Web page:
Collectively, they represented the northwest, the northeast, the southwest, and the southeast (as the U.S. was configured at the time).

All four Whig candidates won electoral votes, but not enough to stop Van Buren. He received 51 percent of the popular vote and 170 electoral votes — 22 more than required to be elected president.

TRUMP CARRIES MY DISTRICT: John Kasich had reason to believe he would do pretty well in my congressional district (Maryland’s 8th). For years it was represented (albeit in a somewhat different configuration) by a liberal Republican, Connie Morella. In many ways, Connie could be considered the anti-Trump.

However, Trump has carried the district easily. Last I heard, he led Kasich 44-30. In Montgomery County, the most liberal portion of the district (where I live), the two were in a virtual tie.

Today at my polling place, there was a Trump supporter who was supposed to be greeting voters. The man stood out because he was wearing a suit.

When I entered, he was talking on his cell phone. When I left he was talking to an African-American couple (the only African-American voters I saw). The woman concluded by telling the Trump guy that he’s supporting “a very interesting candidate.”

We tend to be polite in Montgomery County.

DEM UPDATE: Clinton has pulled ahead of Sanders in Connecticut. She leads by a little more than 1,000 votes (about half a percentage point) with two-thirds of the vote counted.

ON THE DELEGATE FRONT: According to Aaron Bycoffe of FiveThirtyEight, it looks like the anti-Trump forces have gained only 7 delegates so far tonight — 5 for Kasich and 2 for Cruz. All in Rhode Island.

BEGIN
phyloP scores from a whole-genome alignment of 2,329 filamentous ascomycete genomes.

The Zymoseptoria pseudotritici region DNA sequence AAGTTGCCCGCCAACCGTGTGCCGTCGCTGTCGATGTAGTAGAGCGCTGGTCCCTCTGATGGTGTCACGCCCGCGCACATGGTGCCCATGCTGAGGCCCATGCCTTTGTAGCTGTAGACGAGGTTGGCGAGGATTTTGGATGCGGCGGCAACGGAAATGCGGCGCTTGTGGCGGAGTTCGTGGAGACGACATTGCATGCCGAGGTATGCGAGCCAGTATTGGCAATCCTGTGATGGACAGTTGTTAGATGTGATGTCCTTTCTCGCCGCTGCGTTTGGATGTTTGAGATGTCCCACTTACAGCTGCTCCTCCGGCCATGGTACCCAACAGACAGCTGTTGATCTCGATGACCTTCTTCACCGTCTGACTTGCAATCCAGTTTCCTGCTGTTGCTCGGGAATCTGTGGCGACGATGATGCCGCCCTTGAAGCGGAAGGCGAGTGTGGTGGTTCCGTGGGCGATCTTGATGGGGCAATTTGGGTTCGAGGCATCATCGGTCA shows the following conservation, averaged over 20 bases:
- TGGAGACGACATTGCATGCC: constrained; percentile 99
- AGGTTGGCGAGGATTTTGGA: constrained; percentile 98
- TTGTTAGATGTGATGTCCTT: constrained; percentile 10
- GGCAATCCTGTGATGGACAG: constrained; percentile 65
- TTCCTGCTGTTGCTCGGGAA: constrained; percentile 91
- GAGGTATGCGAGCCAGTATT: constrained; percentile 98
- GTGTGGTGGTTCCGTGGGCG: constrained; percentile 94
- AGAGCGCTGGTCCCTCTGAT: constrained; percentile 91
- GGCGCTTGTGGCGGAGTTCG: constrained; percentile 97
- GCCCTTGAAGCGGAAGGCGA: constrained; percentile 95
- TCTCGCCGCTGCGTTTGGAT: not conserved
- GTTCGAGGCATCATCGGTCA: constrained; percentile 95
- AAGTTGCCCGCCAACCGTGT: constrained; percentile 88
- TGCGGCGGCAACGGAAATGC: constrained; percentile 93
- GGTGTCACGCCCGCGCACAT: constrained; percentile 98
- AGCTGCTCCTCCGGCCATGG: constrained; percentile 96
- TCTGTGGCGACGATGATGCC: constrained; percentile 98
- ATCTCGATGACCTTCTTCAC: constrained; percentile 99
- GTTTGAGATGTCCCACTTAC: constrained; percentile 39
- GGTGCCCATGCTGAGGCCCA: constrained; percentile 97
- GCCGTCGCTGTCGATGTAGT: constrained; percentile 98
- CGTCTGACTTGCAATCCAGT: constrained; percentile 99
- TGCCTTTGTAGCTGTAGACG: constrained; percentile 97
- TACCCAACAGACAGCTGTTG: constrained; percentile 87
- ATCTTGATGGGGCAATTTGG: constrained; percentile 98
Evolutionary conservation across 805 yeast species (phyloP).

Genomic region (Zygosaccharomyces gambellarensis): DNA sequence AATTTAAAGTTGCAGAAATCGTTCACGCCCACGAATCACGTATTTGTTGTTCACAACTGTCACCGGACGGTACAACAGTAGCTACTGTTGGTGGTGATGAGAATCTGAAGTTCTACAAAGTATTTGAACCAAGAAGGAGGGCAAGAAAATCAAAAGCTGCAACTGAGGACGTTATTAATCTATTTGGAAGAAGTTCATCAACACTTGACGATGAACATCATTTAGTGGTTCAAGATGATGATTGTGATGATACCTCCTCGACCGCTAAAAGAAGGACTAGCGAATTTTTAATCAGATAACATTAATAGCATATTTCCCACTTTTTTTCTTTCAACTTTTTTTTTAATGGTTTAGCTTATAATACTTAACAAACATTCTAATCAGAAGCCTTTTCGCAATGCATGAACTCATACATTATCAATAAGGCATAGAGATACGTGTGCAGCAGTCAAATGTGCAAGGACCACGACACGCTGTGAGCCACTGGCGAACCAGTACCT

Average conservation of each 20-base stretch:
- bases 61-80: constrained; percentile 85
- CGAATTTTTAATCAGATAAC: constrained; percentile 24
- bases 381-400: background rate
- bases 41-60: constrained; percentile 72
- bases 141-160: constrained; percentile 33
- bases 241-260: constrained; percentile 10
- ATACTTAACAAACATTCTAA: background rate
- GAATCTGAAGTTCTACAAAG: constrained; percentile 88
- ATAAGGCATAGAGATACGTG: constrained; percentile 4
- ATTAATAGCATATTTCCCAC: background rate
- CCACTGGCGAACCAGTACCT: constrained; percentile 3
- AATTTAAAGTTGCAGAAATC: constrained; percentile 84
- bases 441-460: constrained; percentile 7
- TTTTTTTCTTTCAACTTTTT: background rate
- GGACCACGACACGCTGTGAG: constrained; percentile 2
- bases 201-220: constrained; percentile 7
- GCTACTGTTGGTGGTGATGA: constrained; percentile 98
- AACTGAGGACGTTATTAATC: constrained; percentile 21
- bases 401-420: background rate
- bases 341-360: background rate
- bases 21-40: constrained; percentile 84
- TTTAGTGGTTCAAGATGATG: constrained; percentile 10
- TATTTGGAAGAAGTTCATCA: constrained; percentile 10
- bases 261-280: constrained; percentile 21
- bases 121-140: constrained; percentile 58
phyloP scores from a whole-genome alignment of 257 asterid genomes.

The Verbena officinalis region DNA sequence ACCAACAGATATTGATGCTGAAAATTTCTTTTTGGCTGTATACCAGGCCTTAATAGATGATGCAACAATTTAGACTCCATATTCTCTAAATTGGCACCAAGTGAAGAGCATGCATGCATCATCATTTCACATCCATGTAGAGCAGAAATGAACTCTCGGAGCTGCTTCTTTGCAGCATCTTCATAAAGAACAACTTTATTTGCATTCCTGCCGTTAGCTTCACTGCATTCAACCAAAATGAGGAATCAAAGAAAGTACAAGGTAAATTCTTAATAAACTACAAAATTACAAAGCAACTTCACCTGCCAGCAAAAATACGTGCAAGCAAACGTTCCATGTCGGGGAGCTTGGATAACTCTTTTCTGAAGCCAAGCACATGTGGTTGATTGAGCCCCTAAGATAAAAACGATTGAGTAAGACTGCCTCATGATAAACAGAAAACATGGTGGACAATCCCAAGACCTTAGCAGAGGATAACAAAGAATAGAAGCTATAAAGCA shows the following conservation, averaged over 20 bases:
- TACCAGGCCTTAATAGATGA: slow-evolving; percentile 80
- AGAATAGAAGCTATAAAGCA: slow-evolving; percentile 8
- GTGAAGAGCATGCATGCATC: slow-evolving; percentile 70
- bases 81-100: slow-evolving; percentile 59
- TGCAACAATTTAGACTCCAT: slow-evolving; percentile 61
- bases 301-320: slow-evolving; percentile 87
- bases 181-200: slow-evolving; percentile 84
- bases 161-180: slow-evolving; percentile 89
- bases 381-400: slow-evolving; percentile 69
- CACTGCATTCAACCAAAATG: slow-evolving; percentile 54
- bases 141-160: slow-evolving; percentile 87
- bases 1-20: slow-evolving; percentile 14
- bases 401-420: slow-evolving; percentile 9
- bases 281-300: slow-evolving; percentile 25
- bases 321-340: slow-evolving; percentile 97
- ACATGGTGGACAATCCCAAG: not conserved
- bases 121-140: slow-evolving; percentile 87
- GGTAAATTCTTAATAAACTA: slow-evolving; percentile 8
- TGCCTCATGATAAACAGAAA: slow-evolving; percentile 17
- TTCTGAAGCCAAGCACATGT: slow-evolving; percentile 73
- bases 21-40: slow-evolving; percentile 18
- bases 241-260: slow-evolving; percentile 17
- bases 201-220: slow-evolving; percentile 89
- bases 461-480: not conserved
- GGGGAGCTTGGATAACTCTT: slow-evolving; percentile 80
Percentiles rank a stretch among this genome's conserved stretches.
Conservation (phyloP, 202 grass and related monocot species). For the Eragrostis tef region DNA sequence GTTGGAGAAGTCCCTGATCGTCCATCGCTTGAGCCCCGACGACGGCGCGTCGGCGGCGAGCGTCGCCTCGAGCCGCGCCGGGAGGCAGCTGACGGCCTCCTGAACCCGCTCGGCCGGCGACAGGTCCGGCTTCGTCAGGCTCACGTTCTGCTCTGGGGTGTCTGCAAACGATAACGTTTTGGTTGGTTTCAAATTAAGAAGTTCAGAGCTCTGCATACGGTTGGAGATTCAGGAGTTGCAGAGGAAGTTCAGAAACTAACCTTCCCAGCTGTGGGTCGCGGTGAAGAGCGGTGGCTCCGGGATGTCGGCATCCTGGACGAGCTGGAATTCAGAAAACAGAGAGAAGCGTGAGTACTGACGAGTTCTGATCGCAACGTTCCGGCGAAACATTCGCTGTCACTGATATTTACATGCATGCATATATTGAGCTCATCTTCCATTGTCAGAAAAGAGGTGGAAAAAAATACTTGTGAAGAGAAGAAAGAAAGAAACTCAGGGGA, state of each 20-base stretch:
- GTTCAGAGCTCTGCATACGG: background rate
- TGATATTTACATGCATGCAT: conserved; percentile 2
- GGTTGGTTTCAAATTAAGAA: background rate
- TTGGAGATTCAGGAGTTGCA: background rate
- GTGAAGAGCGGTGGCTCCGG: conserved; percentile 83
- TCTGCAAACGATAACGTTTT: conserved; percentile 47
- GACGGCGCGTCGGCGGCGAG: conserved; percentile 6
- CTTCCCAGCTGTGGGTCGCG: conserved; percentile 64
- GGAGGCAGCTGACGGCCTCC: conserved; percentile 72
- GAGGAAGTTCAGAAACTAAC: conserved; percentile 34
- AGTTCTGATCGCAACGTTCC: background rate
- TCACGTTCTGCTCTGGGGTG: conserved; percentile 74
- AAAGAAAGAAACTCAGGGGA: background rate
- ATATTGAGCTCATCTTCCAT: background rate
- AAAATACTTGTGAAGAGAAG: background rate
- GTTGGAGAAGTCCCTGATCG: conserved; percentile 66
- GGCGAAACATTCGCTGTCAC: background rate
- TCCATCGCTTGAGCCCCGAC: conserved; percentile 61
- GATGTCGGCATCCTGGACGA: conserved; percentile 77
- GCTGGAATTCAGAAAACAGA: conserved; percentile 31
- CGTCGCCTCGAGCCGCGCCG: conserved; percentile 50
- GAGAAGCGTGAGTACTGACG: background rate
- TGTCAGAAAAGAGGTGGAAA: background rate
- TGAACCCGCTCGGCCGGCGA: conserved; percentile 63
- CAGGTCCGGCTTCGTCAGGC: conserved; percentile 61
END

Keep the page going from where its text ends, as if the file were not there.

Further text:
Trump is thought to have won 111 delegates so far.

The panel assembled by FiveThirtyEight a little more than a month ago projected that the anti-Trump forces would deny the tycoon 29 delegates and that Trump would capture 118.

Today, Henry Olsen predicted that Trump would pick up 120 delegates, compared to 11 for Cruz and 6 for Kasich. The “uncommitted” total would be 35, Olsen thought.

Trump seems to be outperforming even this scenario.

CLINTON WINS CONNECTICUT: Her lead is up to 6,500 votes with 80 percent counted. Given where the remaining votes are coming from, this lead is good enough for her to be declared the winner.

She goes 4 for 5 tonight.

THAT’S A WRAP, SORT OF: I think almost everything’s been decided that can be decided tonight. The remaining suspense relates to what Pennsylvania’s 54 uncommitted delegates will do down the road. John McCormack discusses this matter.

I think I agree with McCormack that, given Trump’s impressive showing in Pennsylvania, the billionaire will do rather well when it comes to the uncommitted delegates.

Next week, the Cruz campaign will need to demonstrate that it’s still competitive by performing reasonably well in Indiana. He trails there according to the polls, but not by that much.

The real problem seems to be California. There, Trump leads by double digits, and there he could very possibly get close enough to the magic 1,237 number to all but lock up the nomination.

Cruz needs to alter the dynamic of the race, it seems to me — not radically, but discernibly. Apparently, there will be no more debates through which to accomplish this; nor is his non-aggression pact with Kasich likely to do the trick.

I imagine that Team Cruz is thinking seriously about selecting a vice presidential candidate in advance of the California primary.

On that note, I’ll end this post.